Ratan Tata’s insistence to break away from tradition prompted the board of trustees to challenge how they function currently. For instance, investing in social enterprises. When the microfinance business in India, led by Vikram Akula’s SKS, went belly up, it compelled a pause until complete clarity emerged on one question. Should individual social enterprise be weeded out completely? Should they only support social enterprises owned by groups, for instance honey collectors or farmer federations that create and provide services affordable to the poor? “The Trusts handle public money. It cannot be used to make the owners of these enterprises rich,” says Sanjiv Phansalkar, programme leader at SDTT.
But there was evidence on the ground that favoured micro-enterprises in the form of people like Bhavari Devi. She heads Shudh Jal Ghar Samiti, which sells filtered drinking water to the rest of her community in Savda Ghevra, a resettlement colony 30 kilometres east of New Delhi.
Buying drinking water, at Rs 7 for a 20-litre bottle, is tough for families that earn Rs 7,000 on average each month. It was easier for them to drink free water supplied by government tankers. When Bhavari Devi showed them the math in terms of the medical costs they were incurring because the water they were consuming was unhygienic, she acquired converts. “I now sell at least 1,000 litres of water every day,” she says.
Models like this helped the trustees headed by Ratan Tata understand how social enterprise and the market model as a strategic tool can be made to work better. That seemed the best way to build a sustainable model for the long term. So, they concluded, while a Bhavari Devi ought not to be weeded out completely, models of the kind she builds ought to be robust enough to not be subverted the way the microfinance business was.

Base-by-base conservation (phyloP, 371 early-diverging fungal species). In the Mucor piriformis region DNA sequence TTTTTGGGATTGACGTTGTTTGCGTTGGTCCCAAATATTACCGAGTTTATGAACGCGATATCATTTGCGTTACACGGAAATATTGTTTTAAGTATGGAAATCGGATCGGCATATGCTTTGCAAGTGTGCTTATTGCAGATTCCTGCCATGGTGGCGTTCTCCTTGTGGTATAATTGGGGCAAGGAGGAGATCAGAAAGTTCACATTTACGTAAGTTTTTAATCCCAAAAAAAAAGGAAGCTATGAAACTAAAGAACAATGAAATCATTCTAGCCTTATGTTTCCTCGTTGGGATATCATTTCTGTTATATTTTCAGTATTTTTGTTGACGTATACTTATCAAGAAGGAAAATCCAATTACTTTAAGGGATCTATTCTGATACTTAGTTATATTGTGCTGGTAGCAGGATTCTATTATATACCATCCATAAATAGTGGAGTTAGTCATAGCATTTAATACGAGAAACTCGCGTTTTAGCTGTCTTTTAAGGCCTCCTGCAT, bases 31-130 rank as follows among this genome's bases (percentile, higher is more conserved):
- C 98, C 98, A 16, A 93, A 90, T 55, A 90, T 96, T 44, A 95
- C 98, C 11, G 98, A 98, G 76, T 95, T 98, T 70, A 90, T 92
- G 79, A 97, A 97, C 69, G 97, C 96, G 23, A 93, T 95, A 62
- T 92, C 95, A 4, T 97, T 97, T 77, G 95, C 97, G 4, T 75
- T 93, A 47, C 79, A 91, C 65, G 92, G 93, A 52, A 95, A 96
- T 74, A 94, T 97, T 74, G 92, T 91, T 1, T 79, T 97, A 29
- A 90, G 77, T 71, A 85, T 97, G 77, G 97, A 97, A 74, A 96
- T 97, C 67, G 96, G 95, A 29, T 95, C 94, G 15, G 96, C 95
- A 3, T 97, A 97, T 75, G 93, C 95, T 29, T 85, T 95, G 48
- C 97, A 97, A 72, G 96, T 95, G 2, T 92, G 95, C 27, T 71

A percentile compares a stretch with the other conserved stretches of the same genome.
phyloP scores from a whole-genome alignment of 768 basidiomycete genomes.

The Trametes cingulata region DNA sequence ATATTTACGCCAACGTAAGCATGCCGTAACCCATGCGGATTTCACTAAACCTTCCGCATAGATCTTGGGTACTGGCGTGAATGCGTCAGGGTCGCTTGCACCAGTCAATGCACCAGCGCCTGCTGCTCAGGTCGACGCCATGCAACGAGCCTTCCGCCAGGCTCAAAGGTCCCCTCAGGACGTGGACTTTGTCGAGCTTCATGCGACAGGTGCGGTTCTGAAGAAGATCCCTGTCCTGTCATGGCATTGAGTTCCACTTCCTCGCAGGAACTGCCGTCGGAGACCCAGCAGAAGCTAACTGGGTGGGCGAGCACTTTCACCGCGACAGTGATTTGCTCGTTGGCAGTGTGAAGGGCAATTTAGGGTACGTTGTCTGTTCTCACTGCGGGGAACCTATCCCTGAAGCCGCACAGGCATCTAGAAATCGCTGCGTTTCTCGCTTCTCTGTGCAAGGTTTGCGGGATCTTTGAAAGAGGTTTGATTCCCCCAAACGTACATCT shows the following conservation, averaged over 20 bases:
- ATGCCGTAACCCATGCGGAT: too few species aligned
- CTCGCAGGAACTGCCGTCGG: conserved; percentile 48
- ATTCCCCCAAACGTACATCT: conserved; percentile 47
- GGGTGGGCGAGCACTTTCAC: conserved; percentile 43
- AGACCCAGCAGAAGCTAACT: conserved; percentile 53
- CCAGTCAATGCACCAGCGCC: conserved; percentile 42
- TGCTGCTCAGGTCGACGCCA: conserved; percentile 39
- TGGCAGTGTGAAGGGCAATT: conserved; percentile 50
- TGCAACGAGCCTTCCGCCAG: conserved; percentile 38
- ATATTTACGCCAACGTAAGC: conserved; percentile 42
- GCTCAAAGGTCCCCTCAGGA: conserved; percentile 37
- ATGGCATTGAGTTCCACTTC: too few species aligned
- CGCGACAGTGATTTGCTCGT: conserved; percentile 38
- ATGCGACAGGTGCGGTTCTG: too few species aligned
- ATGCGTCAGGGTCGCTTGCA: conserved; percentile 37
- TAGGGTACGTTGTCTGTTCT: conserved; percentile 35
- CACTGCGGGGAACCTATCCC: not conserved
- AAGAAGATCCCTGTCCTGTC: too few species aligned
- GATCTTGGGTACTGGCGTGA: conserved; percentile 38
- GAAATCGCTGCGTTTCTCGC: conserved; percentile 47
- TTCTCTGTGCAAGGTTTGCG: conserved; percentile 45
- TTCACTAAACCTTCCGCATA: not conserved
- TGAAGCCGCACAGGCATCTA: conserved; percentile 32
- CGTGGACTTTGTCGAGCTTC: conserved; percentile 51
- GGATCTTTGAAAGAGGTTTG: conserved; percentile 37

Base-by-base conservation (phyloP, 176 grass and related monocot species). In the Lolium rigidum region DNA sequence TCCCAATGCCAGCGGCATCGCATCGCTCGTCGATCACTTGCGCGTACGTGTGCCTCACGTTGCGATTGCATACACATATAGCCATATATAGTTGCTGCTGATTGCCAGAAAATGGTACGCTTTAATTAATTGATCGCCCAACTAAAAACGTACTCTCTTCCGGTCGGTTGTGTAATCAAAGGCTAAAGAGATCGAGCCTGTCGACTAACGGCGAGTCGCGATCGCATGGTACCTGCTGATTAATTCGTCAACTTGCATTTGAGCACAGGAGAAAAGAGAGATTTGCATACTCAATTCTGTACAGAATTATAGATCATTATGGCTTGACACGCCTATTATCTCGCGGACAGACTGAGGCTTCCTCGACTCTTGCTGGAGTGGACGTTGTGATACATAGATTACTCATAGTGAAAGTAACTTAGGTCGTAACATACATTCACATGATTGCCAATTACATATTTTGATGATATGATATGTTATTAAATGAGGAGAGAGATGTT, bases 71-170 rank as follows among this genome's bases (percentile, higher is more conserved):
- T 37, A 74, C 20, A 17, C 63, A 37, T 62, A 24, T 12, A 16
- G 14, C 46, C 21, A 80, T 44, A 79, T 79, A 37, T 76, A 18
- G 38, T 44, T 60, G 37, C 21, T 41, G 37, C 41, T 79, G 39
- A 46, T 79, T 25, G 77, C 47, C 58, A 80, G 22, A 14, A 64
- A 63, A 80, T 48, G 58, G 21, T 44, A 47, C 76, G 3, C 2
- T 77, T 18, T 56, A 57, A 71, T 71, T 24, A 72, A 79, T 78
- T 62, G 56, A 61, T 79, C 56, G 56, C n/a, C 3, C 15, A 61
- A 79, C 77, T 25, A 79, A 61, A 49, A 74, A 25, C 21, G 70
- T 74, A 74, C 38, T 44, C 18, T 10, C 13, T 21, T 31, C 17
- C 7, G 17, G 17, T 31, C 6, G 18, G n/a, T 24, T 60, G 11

With this understanding in place, Ratan Tata started to leverage his network of relationships across the world. There is speculation the Tata trusts are exploring a possible partnership with Bill Gates. Their mandate could possibly include setting up a platform to advice philanthropists in India. The contours of this plan was said to be discussed at a closed door meeting he had with Bill Gates and Azim Premji of Wipro among others. “Though we have institutions that offer advice on philanthropy… their repository of knowledge and experience set them apart, from which others can learn,” says Sachin Sachdeva, the India director of the UK-based Paul Hamlyn Foundation.
The one who controls the senses
by the mind and intellect
and engages the organs of
action to Nishkam Karma-yoga is superior, O Arjuna
Ratan Tata’s predecessors had their hearts in the right place. That is what prompted them to fund the setting up of iconic institutions like the Indian Institute of Science (IISc), the Tata Institute of Social Sciences (TISS) and Tata Institute of Fundamental Research (TIFR). That said, the difference though between what his predecessors did and Ratan Tata wants to do is a very fundamental one.
Until recently, partners and projects were chosen mostly on “instinct” and decisions were based on “compassion”. Not surprisingly, there were only four to six officials at any time to co-ordinate with hundreds of ‘partners’ or NGOs. To Ratan Tata’s mind, it didn’t feel quite right and the system had to be changed.